Jim “RevShark” DePorre (@RevShark) writes for TheStreet, Jim Cramer’s run (or former run) and formerly TheStreet.com. It certainly felt that way on Thursday, January 5, 2023, after strong unemployment claims rocked both stock and bond markets.
Interestingly, despite strong economic data on Thursday, the TLT actually ended the day higher.
Large banks and financial institutions will begin reporting this week. In fact, Friday January 13th is a big report card day, and this blog will publish a earnings preview later this weekend or early in the week.
Below is a list of the major banks and financial institutions scheduled to report on January 13th, according to Briefing.com. While this list has not run against the reports Refinitiv expects, Briefing.com has proven to be very reliable.
- Forward 4 Quarter Estimates (FFQE) jumped to $228.38 from last week’s $222.91. The new fourth quarter period is essentially a calendar 2023 estimate.
- Interestingly, FFQE is currently at $228.81, while the bottom-up calendar year estimate is still above $229 at $229.24. Consider all this.
- The forward-looking PE ratio is 17x, compared to 17.2x last week and 15.5x as of September 30, 2022.
- Despite Friday’s rise, the SP 500’s earnings yield closed Friday at 5.86%, its highest yield since 6% on November 4th. (Remember that the higher the EY, the more valuable the SP 500 is considered).
From a longer-term perspective, the SP 500 EPS estimate for 2022 and 2023 was expected to grow by 10% as of July 1, 2022. As of the first week of January 2023, 2022 is expected to end with SP 500 EPS growth of 6%, while 2023 has been downgraded to expected EPS growth of 4%.
These are sharp corrections over the past 26 weeks, and one has to wonder how much the current price discounts the earnings weakness.
Expected revenue and EP growth for Q4 2022:
Readers will be aware of Refinitiv’s report on expected sales and EPS growth for Q4 2022 for the SP 500, but the Excel spreadsheet is the work of this blog and shows the SP 500 Q1 2020 and beyond. Shows actual EPS and sales growth by 500 sectors. (Three columns for Q3 2022 results show trends in results for the entire quarter, and two columns for Q4 2222 expected results show changes over the past week.)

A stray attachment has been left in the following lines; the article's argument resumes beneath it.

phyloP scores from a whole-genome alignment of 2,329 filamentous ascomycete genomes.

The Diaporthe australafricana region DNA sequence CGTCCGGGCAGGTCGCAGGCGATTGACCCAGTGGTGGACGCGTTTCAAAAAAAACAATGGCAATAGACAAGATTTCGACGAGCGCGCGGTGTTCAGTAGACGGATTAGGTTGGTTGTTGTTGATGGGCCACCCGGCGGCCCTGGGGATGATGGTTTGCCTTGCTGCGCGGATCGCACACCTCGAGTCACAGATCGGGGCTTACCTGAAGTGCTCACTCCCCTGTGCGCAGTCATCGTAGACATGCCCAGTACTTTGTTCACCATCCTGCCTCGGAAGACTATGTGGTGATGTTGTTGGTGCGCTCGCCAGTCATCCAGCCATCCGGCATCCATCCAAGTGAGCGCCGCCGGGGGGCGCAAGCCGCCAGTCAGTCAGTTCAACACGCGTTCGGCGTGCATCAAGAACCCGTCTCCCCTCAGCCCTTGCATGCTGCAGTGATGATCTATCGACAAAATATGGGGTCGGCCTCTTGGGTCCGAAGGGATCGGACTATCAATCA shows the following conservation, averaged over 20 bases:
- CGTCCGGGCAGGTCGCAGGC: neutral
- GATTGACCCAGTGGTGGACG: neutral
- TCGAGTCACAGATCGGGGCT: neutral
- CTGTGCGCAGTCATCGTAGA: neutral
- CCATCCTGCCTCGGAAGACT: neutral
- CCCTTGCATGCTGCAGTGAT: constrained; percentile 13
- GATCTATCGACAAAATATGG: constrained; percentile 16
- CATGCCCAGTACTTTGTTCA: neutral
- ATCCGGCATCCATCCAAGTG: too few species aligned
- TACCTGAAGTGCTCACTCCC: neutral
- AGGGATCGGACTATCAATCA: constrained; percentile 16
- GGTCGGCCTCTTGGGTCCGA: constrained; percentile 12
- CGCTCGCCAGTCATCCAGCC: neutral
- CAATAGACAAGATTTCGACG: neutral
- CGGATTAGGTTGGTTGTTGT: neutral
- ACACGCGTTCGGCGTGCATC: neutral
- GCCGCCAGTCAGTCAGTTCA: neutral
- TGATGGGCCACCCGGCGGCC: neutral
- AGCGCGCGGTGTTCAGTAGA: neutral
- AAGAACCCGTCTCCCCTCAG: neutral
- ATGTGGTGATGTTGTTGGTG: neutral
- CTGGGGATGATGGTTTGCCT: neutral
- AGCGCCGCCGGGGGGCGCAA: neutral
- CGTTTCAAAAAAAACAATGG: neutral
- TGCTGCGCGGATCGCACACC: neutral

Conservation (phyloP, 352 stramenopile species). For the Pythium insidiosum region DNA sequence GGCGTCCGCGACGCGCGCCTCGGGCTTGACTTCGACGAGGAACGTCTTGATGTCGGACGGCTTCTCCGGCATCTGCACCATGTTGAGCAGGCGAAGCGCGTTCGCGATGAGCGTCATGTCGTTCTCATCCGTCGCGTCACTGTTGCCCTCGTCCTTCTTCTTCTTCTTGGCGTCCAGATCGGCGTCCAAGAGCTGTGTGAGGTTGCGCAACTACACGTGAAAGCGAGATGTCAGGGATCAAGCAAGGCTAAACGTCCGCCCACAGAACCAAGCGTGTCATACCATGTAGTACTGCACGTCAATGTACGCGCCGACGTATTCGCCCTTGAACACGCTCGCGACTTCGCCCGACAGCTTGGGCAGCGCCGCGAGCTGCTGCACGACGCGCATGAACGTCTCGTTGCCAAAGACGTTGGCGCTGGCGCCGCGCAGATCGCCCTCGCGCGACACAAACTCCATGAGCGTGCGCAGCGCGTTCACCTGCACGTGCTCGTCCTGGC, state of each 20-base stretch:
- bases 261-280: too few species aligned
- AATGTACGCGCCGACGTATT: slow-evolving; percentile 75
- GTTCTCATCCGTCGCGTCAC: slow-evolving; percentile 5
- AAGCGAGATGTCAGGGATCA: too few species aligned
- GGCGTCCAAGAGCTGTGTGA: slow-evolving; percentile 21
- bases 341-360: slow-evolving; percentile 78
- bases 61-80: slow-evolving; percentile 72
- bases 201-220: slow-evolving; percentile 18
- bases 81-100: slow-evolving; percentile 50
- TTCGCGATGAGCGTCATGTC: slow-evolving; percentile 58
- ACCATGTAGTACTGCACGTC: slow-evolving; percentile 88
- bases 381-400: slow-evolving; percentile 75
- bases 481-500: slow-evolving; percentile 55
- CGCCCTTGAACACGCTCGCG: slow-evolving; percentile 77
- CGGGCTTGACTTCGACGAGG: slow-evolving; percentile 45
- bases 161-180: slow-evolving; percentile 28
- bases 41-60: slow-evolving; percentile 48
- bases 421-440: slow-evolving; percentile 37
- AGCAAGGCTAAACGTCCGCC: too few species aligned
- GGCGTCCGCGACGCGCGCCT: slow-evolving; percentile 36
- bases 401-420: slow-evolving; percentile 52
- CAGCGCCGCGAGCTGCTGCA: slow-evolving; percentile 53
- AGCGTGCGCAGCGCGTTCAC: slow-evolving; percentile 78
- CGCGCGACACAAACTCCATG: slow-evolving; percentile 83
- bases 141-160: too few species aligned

The purpose of the Excel spreadsheet is to show the incredible drop and subsequent growth of the SP 500 EPS and earnings for 2020 and 2021. After that, we can see that we will experience the next wave of comparisons, especially within the tech sector in 2022.
So what’s the point of all this?
While it’s hard to imagine CEOs and management being bullish about their 2023 EPS and earnings outlook given the Fed and slowing economic data, readers should know that we’re still in the midst of the impact of Covid and the difficult times ahead. (or very easy situations). Compare) Inside the SP 500 itself.
Comparing 2022 and 2021 technology is silly, with Alphabet (NASDAQ:) and Amazon (NASDAQ:) and Apple (NASDAQ:) still doing very well in their calendars for Q4 2022 and Q4 2021. We are facing tough comparisons.
Energy is just the opposite. Note that the expected energy EPS growth in Q4 2022 did not increase at all in the last 90 days of 2022. 60% growth is still pretty solid, but the positive correction has stopped and “comparative 2023 energy sector conditions will be much tougher (which is why I say I hate ‘percentage’ growth’). I’d rather look at dollar EPS numbers than year-over-year percentage growth or decline.)
The SP 500’s expected overall +4.1% revenue growth is the benchmark’s lowest expected year-over-year revenue growth since Q2 2020 or the woes of the pandemic.
Tech Q4 2022 EPS growth of -8.7%, expected earnings growth of -1% was the slowdown Jay Powell saw when he made a policy shift the week of Christmas 2019 Worse than Q2 of 2019, it’s the worst expected growth rate. This blog has since started tracking his quarterly data in 2012.
This technology could have the worst year-over-year earnings and EPS growth in 2010-11.
Summary/Conclusion: The December 2022 jobs report has beaten expectations on Friday 6th January, and a sharp contraction in December 2022 gives investors the first glimpse of a change in Fed policy, so the It is certain to bid on stocks and bonds. Interestingly, in CNBC’s Steve Leisman’s interview with his Fed President Raphael Bostic on Friday morning, Bostic noted that the Fed isn’t targeting wage inflation, but rather “demand.” was. Market reaction than the average hourly wage.
I have more work to do this weekend, so I’ll have to keep this blog post short.
The Fed government is adamant that there will be no Fed Funds rate cuts scheduled for 2023.
Remember, Powell changed very quickly in late 2018.
In this week’s market trivia column, markets outside the US are off to a very strong start to 2023. The KWEB (NYSE:) or Krane Shares China Internet ETF is up 14.47% in the last week alone after falling 17% in 2022. At some point in late October 2022, KWEB is down 47%-48%. quite a bounce. David Herro’s Oakmark International () fund rose 6% last week. European banks are starting to rise.
Take all this with a fair amount of skepticism. All raw earnings data is from his IBES data by Refinitiv, but an excel spreadsheet is the work of this blog, as is the valuation calculation. Past performance is no guarantee of future results. Capital markets can change rapidly, for better or worse. We will be back on Sundays for more.
thank you for reading.